Editor’s note: These devotional thoughts are excerpted and adapted slightly from the sermon series that accompanies CTA’s new theme for Easter preparation, The Shepherd, the Lamb. The sermon series includes six sermons and six sets of discussion questions based on them – all free! They are designed for use with our new product line, The Shepherd, the Lamb. We think you will find much of value here as you help members prepare to observe Good Friday and celebrate our Savior’s Resurrection!
Read Luke 12:22-31 as you begin.
Maybe you’ve heard the story about the old man on his death bed who said, “I’ve had a lot of troubles in my life, but most of them never happened.” Such is the nature of worry. So often we worry about disasters and problems that never end up happening. . . .
Still, our worries are not always unfounded. . . . Night or day, sun up or sun down, we hear in detail about worrisome situations from around the globe. The 24/7 news cycle beckons us to worry about problems in every direction–bombings to the east, fires to the west, earthquakes to the south, disasters to the north.
And even closer to home we face things like job insecurity, car troubles, mushrooming debt, quarrels with coworkers, challenging exams, strife at the dinner table, an unraveling marriage, a rebellious teenager, cancer, and the many questions that surround issues of retirement. In light of all this, listen again to Jesus’ words. (Re-read Luke 12:22-26.) . . .
On one level, all of us have good reasons to worry. Nothing in this life is certain. Nothing in our world is completely secure. Health problems do not just invade other families, they threaten ours, too. Divorce may happen in our community, but marriages dissolve in our very own church, too. Death stalks the sick and elderly in faraway places, but sometimes the young and healthy in our own families feel its sting, also. Nothing in our world is certain. Nothing is completely secure.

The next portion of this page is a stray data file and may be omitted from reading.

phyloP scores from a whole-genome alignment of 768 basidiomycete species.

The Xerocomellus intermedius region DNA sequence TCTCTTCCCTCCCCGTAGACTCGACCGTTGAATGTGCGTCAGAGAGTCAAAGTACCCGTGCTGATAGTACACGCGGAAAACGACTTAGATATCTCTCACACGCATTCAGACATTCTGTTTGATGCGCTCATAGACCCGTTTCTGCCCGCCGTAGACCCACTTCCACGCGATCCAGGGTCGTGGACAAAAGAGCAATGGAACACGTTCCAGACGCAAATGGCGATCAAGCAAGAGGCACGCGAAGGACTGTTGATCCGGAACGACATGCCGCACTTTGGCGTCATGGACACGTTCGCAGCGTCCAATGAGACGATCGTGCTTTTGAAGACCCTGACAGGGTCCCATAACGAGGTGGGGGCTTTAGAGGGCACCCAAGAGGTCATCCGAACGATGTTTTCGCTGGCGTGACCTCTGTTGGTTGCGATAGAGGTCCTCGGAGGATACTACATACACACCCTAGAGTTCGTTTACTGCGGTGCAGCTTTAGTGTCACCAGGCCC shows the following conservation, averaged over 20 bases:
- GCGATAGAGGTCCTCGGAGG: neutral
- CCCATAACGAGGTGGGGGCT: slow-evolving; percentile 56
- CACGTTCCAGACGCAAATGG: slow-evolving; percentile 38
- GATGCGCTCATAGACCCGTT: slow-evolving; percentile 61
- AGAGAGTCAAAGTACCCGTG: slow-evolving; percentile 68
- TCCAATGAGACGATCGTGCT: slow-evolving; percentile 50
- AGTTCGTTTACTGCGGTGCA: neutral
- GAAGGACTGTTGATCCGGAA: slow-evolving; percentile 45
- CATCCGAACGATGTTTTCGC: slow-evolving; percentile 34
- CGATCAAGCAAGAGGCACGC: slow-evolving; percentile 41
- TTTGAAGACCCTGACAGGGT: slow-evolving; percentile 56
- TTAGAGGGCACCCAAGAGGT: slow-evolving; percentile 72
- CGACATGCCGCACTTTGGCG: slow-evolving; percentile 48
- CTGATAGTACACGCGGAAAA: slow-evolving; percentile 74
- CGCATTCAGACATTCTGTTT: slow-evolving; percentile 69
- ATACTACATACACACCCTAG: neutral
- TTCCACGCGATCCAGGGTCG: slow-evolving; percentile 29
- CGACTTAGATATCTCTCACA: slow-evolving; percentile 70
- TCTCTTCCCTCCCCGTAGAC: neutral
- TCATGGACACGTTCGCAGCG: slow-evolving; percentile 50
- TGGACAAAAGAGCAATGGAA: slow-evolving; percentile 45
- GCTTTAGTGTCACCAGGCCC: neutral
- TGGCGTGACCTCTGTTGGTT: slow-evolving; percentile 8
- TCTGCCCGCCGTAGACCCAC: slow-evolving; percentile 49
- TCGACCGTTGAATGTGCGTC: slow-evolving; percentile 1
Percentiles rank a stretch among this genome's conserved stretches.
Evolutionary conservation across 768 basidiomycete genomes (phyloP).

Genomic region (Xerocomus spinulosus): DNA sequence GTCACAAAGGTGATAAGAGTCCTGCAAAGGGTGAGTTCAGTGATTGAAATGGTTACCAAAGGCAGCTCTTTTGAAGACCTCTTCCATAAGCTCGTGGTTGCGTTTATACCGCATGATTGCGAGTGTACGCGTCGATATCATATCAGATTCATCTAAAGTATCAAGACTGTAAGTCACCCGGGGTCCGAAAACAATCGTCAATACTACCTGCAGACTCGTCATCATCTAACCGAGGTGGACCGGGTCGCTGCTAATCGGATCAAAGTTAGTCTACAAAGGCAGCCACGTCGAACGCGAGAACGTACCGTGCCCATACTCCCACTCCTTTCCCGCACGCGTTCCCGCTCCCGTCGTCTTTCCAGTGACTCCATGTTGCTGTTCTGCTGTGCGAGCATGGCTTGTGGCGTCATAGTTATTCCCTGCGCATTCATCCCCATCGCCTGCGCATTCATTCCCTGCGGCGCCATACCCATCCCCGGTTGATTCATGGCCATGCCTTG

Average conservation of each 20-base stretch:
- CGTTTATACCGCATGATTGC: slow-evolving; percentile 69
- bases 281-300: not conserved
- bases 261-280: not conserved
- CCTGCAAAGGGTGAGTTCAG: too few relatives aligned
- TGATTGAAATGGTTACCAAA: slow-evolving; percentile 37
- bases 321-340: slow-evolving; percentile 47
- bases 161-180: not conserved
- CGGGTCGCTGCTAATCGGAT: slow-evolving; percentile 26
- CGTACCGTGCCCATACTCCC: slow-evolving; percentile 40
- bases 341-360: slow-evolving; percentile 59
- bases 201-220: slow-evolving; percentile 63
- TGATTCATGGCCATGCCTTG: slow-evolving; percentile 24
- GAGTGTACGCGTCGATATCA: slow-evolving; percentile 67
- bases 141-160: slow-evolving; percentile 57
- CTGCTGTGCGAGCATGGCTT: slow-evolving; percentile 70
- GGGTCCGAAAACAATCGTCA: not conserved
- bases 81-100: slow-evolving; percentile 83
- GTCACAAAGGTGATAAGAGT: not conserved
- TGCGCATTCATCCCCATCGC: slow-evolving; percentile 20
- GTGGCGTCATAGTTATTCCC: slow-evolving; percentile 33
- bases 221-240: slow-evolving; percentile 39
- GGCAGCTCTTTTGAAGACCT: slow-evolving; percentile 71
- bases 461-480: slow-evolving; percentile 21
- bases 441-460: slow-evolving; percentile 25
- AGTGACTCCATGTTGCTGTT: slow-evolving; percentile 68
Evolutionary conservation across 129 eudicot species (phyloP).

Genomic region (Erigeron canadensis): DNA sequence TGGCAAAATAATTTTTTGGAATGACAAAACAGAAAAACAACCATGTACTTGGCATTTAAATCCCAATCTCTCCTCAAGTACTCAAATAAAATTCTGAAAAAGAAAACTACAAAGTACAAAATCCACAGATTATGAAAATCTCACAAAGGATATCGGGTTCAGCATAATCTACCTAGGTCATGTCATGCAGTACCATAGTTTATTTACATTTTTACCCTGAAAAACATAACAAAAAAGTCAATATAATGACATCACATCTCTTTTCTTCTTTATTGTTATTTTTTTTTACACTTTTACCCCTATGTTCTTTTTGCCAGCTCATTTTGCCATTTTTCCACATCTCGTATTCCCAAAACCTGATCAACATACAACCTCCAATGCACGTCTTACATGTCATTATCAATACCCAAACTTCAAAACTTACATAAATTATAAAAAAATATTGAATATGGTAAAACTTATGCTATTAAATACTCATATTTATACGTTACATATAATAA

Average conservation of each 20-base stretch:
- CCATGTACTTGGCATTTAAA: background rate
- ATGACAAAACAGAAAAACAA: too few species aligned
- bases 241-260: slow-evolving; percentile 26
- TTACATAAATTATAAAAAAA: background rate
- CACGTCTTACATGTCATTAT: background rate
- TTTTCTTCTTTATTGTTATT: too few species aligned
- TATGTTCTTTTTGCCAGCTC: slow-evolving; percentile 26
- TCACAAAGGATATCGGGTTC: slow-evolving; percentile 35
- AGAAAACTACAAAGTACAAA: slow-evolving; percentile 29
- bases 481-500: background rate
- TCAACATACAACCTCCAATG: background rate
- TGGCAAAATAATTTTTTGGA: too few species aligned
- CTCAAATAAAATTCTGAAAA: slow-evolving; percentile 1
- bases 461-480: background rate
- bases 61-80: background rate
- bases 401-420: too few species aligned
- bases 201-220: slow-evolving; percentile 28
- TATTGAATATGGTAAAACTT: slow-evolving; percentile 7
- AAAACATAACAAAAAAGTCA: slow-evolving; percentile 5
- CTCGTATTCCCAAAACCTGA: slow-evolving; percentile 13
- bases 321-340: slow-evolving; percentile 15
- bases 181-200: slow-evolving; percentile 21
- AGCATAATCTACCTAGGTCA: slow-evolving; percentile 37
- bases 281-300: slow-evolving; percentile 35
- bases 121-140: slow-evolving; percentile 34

In the face of this, our Lord begins by saying, “Do not worry about your life, what you will eat; or about your body, what you will wear.” It’s a bold imperative, our Lord’s command: Do not worry. It is hard to misconstrue what he means. It’s hard to miss the fact that disobedience to a direct command like this is sin. We swallow hard when we realize that. But Jesus is not trying to trick us or frighten us. He is our Calming Shepherd. He wants to help us. . . .
In every situation our Lord can help, and he wants to help. Both his power and his willingness calm our hearts. They bring us peace. During his earthly ministry, everywhere Jesus went the world was made right. Sick people – blind, broken, and bleeding people – were healed. The hungry and thirsty with their crying, craving, cavernous bellies were made full. Chaotic moments – swelling seas and terrible tempests – were made peaceful with a word. The dead – sons and daughters, brothers and sisters – were raised.
Then as now, Jesus does more than tell us not to worry. Jesus backs up his Word with his actions. Jesus can help and he wants to help. Jesus demonstrates both his power and his love in our lives today. The Calming Shepherd laid down his life for his sheep. Our Good Shepherd is also the Lamb of God who died for us and rose again. He has defeated sin and death itself. . . .
We are God’s people, sheep in the flock of the Calming Shepherd. We know he will one day keep his promise to return in glory to set all things right once and for all. In the meantime, no matter what happens, we need not fear, for our Lord Jesus promises to work in everything for our ultimate good. There is no need for worry in the flock of our Calming Shepherd.